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Police Interviews

Do I have to attend a police interview if requested?

No. If the police believe you have information about a crime, they may ask you to attend and participate in a police interview; but you do not have to attend.

Only if you have been arrested can the police force you to attend. In any case, before participating in a police interview you should always contact a criminal lawyer who can advise you about your interview rights and if need be, attend with you during the police interview.

Can I be arrested for questioning if I’m not a suspect?

No. You can only be arrested if you are suspected of an offence.
Police cannot arrest you just because you might know something about an offence. If someone else is charged, however, the Court may authorise a document to be sent to you (called a ‘subpoena’) requiring you to:

  1. attend Court to give evidence as a witness during the hearing, or
  2. produce documents in your possession, custody or control.


Can I be arrested if I am a suspect?

Yes. You can be arrested if you are suspected of an offence.
The police will then take you to a police station for questioning, after which they will decide whether or not to charge you with an offence. If you are charged, police will then determine whether or not you should be released on bail.
If you are not released on bail, the Police must take you a Court as soon as reasonably practicable (usually the next morning) where either you or your solicitor can apply to the Court for bail.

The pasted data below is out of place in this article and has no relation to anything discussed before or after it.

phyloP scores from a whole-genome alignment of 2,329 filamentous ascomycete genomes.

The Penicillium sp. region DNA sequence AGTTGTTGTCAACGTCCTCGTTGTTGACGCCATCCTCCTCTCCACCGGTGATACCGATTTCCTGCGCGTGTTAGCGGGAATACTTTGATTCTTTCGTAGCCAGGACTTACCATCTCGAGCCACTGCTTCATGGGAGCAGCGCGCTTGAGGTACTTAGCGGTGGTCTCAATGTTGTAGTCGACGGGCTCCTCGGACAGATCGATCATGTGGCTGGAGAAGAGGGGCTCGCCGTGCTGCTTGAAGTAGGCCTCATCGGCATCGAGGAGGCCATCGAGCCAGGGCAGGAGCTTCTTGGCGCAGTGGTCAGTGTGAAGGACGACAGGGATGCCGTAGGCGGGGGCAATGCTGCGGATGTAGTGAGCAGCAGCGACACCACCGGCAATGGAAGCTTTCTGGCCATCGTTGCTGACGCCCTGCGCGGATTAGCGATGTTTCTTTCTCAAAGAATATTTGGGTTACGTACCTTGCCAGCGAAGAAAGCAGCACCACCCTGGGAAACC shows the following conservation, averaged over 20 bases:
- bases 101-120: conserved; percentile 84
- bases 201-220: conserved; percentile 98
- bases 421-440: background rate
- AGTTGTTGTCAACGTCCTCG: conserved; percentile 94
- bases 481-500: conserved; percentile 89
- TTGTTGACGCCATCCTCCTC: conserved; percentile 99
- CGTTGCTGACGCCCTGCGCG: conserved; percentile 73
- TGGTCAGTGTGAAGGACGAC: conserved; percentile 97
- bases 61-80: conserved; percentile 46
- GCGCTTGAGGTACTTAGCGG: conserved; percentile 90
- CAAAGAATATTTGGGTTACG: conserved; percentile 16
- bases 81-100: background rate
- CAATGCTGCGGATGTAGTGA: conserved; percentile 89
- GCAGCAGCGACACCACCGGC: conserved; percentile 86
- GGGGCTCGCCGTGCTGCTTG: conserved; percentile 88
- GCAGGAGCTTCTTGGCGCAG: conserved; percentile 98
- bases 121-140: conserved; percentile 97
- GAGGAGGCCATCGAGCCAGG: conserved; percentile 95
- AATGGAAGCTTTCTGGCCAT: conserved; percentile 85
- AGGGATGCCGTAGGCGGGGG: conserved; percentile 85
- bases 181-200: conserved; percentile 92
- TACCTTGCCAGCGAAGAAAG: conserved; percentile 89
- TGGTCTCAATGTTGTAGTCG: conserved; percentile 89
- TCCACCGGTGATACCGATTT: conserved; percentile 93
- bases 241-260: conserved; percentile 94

Do I have to answer police questions?

Whether you attend voluntarily or after being arrested, once at the police station you have a ‘right to remain silent’.
This means that you do not have to answer questions about the alleged offence, except in certain limited cases (See our Article titled: Do I have to answer questions when approached by police?).
We recommend you should not answer police questions until after you have contacted a criminal lawyer for advice. This is because the answers you give police can later be used in Court against you, possibly making it harder to defend your case.
Accordingly, you should give your name, address and date of birth but not answer any other questions until you have obtained legal advice.

What is an ERISP?

‘ERISP’ stands for Electronically Recorded Interview of a Suspected Person.
It is a record of a suspect’s interview by police at the police station, and may be recorded on audiotape, videotape or both.
If you are required to participate in an ERISP, you should give your name, address and date of birth, but otherwise not answer any other questions until you have contacted a criminal lawyer.
Similarly, you should not give any written statement or sign any documents other than your bail form without first getting advice from an experienced criminal lawyer.

Am I free to leave the police station at any time?

If you are not under arrest, you are free to leave the police station at any time.
If you are arrested, however, police can detain you for up to 4 hours for questioning before they must either:

  1. release you;
  2. charge you with an offence; or
  3. get permission from a Magistrate or Justice of the Peace to hold you for up to 4 more hours (See our Article: How long can I be held in custody?).


How can a solicitor help me?

Upon being called to attend a police interview or if you are arrested, you should contact a an experienced criminal lawyer who can:
advise you of your rights;

  • explain any charges against you;
  • explain your alternatives;
  • attend a police interview with you;
  • make a bail application for you in Court (if you are refused bail by police).


At Brazel Moore Lawyers we have Lawyers experienced in criminal law who can help you deal with any of these matters.

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On 20th November 2023, our office will relocate to Suites 5 & 6, Fountain Plaza, 148-158 Central Coast Highway, Erina.

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